Lottery fraud suspect surrenders

DAMAGE::The president of the lottery operator stepped down yesterday, while the Sports Affairs Council accused the firm of deceiving it about the scope of the scandal

By Rich Chang and Shelley Shan  /  Staff Reporters

Tue, Sep 20, 2011 - Page 2

The prime suspect in a sports lottery fraud scandal surrendered to the Criminal Investigation Bureau in the company of his lawyer yesterday, the same day his girlfriend and alleged accomplice turned herself in to police after being subpoenaed.

The suspect, Lin Hao-chin (林昊縉), a former assistant manager at Taiwan Sports Lottery Corp, called police earlier in the day to voice his intention to give himself up after the company revealed his name, accusing him of swindling lottery winnings by using his position to have accomplices bet on sports events after the results were known.

Police said Lin was responsible for opening and closing the betting system. He restarted a computer to accept bets on the “Da San Yuan” (大三元) and “Da Si Xi” (大四喜) after sports results had already come out.

His girlfriend, surnamed Wu (吳), was allegedly one of his accomplices in the scheme.

A third suspect, a man surnamed Chen (陳), was also questioned by investigators. At press time, all three were being questioned by the Criminal Investigation Bureau.

Police said Lin attempted to commit fraud seven times between June and last month and succeeded three times, allowing him to swindle more than NT$2 million (US$67,300) from the lottery system.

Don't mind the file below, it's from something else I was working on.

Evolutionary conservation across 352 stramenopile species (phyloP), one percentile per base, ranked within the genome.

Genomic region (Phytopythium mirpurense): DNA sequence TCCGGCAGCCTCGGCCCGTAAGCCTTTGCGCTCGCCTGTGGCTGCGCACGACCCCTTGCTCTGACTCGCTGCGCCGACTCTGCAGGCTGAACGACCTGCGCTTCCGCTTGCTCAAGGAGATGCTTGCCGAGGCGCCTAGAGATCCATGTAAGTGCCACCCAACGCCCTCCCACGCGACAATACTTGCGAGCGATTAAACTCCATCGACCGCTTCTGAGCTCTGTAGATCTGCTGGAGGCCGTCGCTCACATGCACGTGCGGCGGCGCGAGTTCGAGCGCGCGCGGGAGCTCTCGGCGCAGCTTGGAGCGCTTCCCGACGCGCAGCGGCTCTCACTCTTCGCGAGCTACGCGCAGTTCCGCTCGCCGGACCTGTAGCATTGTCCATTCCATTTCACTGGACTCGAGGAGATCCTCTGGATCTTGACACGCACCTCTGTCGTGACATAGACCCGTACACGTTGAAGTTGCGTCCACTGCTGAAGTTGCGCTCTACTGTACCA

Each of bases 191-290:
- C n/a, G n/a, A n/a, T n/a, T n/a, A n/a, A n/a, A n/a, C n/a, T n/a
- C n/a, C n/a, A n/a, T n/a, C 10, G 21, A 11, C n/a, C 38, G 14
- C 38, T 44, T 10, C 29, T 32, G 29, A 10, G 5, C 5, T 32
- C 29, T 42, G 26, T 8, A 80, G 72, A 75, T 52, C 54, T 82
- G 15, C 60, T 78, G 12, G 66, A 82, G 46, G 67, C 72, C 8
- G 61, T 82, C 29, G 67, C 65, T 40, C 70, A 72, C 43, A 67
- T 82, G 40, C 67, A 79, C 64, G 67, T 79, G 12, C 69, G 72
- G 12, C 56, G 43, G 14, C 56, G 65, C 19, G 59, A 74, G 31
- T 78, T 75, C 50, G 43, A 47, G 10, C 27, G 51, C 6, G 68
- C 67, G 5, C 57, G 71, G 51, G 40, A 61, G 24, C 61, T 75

Because of the fraud scandal, shares of Fubon Financial Holding, Taiwan Sports Lottery Co’s parent company, plummeted 5.49 percent to NT$35.25 yesterday.

Taiwan Sports Lottery president Paul Chai (翟小璧) stepped down yesterday to take responsibility for the scandal, Fubon Financial said in a statement.

Chai’s position will be filled by Taipei Fubon Bank executive vice president Hong Chu-min (洪主民), the statement said.

The Sports Affairs Council said it had been deceived by Taiwan Sports Lottery about the scope of fraud, adding that it would consider whether the company still has the ability to continue operating the sport lotteries after the incident.

Ho Chin-liang (何金樑), director of the council’s Department of Planning, said he had contacted Chai after he was informed on Sept. 6 by Lottery Union Association chairman Huang Chi-ren (黃繼任) that an employee at Taiwan Sports Lottery surnamed Wang (王) had been fired for alleged fraud.

Ho said that Chai had denied the allegation over the phone as well as in a meeting with him.

“I really think [Chai] deceived me,” Ho said. “Because he [Chai] did not provide accurate information then, it resulted in more damage later. As an overseer of the sport lottery, we regret this situation, which should not have happened in the first place.”

Ho said he and Huang talked for two hours about the suspected fraud, and Huang specifically said he did not want to go on record and required the council not to mention his name when investigating the incident.

Ho also said the fraud was indeed a major error by the company.

Prosecutors will investigate all evidence, and they will determine whether the fraud occurred because of the conduct of one person or if he had other accomplices, Ho said.

“We will adopt the strictest standard and most serious attitude to handle this incident, meaning we will definitely consider whether the company is still capable of operating the sport lottery,” he said.

Sports Affairs Council Deputy Minister Steven Chen (陳士魁) said the council would examine the company’s internal control procedures.

Chen said if the operator of the lottery failed to improve by a designated deadline, it could be fined between NT$30,000 and NT$150,000.